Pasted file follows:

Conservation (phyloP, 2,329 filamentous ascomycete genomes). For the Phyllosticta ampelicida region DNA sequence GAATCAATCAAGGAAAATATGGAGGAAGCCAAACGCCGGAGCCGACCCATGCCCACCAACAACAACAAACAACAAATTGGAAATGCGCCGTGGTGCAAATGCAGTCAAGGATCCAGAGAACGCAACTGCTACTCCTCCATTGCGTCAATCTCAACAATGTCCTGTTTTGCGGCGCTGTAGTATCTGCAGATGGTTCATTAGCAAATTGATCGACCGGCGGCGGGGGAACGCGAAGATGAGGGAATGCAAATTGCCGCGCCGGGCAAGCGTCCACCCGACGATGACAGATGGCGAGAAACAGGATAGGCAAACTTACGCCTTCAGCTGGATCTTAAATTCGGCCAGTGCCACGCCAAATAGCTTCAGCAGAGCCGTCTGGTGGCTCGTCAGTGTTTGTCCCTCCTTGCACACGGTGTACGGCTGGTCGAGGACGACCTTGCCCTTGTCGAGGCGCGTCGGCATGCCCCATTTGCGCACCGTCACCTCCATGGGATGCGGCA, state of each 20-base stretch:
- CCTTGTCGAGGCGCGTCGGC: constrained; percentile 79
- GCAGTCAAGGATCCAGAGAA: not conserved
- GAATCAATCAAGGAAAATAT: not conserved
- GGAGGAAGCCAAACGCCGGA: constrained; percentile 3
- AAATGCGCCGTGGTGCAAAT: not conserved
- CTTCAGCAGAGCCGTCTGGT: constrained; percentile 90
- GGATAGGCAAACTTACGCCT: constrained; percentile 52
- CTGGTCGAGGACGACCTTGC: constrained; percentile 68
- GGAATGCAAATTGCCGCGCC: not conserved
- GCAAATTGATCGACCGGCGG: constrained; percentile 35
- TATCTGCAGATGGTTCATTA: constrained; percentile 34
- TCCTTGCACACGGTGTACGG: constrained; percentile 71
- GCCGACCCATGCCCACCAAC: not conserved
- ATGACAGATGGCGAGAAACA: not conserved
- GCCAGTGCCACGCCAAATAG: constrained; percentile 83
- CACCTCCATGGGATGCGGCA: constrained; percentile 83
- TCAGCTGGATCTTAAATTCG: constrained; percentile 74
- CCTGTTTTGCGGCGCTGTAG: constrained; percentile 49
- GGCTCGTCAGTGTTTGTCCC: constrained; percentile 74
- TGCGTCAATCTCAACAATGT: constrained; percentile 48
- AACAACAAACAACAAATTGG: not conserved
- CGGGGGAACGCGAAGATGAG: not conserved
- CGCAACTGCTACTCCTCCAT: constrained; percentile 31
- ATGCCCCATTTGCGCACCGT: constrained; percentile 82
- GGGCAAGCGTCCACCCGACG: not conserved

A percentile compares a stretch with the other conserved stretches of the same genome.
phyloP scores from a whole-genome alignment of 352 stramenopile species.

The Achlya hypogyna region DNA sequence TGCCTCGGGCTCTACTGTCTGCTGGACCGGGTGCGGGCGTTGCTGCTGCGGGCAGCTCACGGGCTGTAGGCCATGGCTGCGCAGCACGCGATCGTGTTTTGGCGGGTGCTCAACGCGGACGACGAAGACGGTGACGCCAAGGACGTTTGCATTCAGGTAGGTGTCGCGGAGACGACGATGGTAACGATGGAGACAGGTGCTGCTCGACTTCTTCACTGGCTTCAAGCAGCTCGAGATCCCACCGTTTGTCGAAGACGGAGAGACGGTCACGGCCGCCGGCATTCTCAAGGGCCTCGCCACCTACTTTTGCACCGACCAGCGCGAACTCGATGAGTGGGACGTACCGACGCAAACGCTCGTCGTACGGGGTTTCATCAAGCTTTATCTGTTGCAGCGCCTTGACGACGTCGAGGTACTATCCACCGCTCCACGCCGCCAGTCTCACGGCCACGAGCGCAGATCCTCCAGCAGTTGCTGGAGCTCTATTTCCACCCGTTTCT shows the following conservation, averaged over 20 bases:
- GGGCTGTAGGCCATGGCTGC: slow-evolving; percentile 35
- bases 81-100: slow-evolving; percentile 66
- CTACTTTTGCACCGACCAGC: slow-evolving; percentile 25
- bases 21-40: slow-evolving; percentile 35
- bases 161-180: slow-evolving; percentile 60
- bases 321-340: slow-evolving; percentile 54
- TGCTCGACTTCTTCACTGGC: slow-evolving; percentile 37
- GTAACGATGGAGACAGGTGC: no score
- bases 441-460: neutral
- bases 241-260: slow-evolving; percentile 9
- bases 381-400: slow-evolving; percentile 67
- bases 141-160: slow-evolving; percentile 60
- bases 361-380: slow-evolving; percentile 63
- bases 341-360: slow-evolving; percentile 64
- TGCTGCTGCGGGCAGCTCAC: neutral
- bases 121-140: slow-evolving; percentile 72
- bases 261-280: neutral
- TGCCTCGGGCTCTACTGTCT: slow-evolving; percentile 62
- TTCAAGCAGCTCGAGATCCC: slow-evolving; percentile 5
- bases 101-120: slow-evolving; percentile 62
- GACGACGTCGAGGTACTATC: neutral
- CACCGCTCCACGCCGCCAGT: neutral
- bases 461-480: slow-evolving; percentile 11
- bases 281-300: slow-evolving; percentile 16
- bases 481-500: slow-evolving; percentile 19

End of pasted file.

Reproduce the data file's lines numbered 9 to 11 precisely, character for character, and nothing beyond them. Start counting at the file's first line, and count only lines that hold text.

- CTGGTCGAGGACGACCTTGC: constrained; percentile 68
- GGAATGCAAATTGCCGCGCC: not conserved
- GCAAATTGATCGACCGGCGG: constrained; percentile 35